Polyglot South Hills is home to many of Pittsburgh's new immigrants
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Affordability and safety factor nearly as high as jobs among most immigrant families' priorities. And in the aging South Hills neighborhood of Carrick, immigrants have found both.
Alice Vaday, who has lived on Brownsville Road for nearly three decades, first learned about her new Bhutanese neighbors in 2009. Newly elected to the Carrick Community Council, she attended a presentation by the Jewish Family & Children's Service during which Bhutanese newcomers recounted their journeys to Pittsburgh. She admits now that her first reaction to the immigrants was, "Great -- more people on welfare." But after hearing the translated stories of the speakers, she was humbled and impressed.
"I had tears in my eyes after hearing them. They changed my perception," she said. "They are good people who would love to be in their home country. The things they've suffered -- and we're not footing the bill [for their support]. They only get a few months of assistance, then it's God bless you, go get a job and you're on your own." After trying to help a Bhutanese teenager get a job, she realized that students and adults struggle with the language barrier.
With its new designation as the Pittsburgh school district's newest English as a Second Language school, Carrick's Concord Elementary has become a magnet for immigrant students. In September, the program had 15 students; by January, it enrolled 40. Some are Bhutanese siblings from the neighborhood. "When they first come, they're afraid to speak because they're not perfect," said ESL teacher Lea Thompson. "But after a few days, they catch on quickly."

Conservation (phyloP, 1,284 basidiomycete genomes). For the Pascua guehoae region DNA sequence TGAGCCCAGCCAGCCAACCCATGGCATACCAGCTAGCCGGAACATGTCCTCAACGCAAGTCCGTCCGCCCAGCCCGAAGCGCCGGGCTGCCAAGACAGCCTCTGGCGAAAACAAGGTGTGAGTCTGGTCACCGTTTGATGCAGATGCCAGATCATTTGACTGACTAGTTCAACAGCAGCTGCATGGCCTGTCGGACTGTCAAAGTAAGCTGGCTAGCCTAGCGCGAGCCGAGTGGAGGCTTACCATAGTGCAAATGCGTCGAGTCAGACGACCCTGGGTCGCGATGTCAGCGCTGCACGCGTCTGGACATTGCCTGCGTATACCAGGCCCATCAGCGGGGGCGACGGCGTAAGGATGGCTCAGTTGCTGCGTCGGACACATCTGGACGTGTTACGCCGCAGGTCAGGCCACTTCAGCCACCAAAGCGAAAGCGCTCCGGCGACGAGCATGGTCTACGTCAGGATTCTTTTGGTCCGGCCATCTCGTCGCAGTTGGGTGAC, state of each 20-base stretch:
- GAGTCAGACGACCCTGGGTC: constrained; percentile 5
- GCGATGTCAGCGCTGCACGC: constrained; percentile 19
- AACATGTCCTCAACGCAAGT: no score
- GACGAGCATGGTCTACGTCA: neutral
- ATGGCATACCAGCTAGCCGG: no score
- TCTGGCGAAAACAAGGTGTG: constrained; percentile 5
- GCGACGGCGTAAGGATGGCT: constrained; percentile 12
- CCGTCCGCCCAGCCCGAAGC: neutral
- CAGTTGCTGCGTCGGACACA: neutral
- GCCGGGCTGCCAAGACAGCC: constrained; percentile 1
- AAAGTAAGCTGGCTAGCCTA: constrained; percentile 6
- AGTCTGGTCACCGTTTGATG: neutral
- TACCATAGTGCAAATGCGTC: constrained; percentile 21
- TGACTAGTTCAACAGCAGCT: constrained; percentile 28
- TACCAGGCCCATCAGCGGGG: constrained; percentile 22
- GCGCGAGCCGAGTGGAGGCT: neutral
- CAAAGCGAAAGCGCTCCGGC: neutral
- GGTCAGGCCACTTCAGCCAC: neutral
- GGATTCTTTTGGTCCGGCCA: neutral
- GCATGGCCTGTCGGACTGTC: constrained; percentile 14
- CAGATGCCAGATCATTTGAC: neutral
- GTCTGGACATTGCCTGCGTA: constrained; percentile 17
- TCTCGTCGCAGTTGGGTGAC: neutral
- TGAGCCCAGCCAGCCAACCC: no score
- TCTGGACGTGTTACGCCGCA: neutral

Jonathan Covel, ESL director for the Pittsburgh schools, says 630 of the district's 26,000 students are enrolled in ESL classes. Students who can read and write their native language and who have been exposed to English are quickly mainstreamed, he said; others may need five to 10 years of instruction to become fluent.
Mr. Covel says that Nepali, spoken by the Bhutanese, is now the most common native language of ESL students, followed by Spanish and Kiswahili (Swahili), spoken in eastern and central Africa. The district ESL program also arranges for translators at school parent-teacher conferences.
Over the past 15 years, refugee families resettled in Whitehall's Prospect Park apartments have taught the Baldwin-Whitehall School District about the difficulties of acculturation. The South Hills Interfaith Ministries sponsored after-school sports and activities for the new students. Now, as families are resettled elsewhere in the region, Ginny Deasey, the district's director of pupil services, says that newcomers tend to be second-wave migrants, with less culture shock.
They are following the path of Pittsburgh's European migrants, who founded churches and benevolent societies to serve their communities. The facades of their enduring old buildings are a reminder that ethnic groups find leadership and strength from within. Proliferating groups like ANKUR, the Indian Graduate Student Association at Pitt, offer a common identity to minority cultures.
"When you come as a student, that's how you learn the culture here," says Shailesh Bokil. A shareholder and director of recruiting for CEI, a South Hills IT firm, he has lived in Pittsburgh since 1996. He measures the growth of subcontinent immigration to Pittsburgh by the expansion of the Pittsburgh Cricket Association in which he competes. The amateur league has grown from three to 15 clubs in the past seven years. The nonprofit Union of African Communities has attracted members from 25 nations. The Hispanic Chamber of Commerce focuses on business opportunities and networking for Latinos.
Bhutanese immigrant Tek Rimal believes that it's time for his community to create a similar nonprofit. The Bhutanese have already formed a council of neighborhood leaders across the region and have created a mission statement for a formal nonprofit organization, tentatively called the Bhutanese Community of Pittsburgh.
Through the Allegheny County Department of Human Services' Immigrants and Internationals Initiative, the Bhutanese have met with Pitt graduate students who will guide them through a strategic plan and help them incorporate a new benevolent association.
"They are well organized and acculturated," says Barbara Murock, who steers the county project. "They are prepared to be here."
First Published May 27, 2012 12:00 am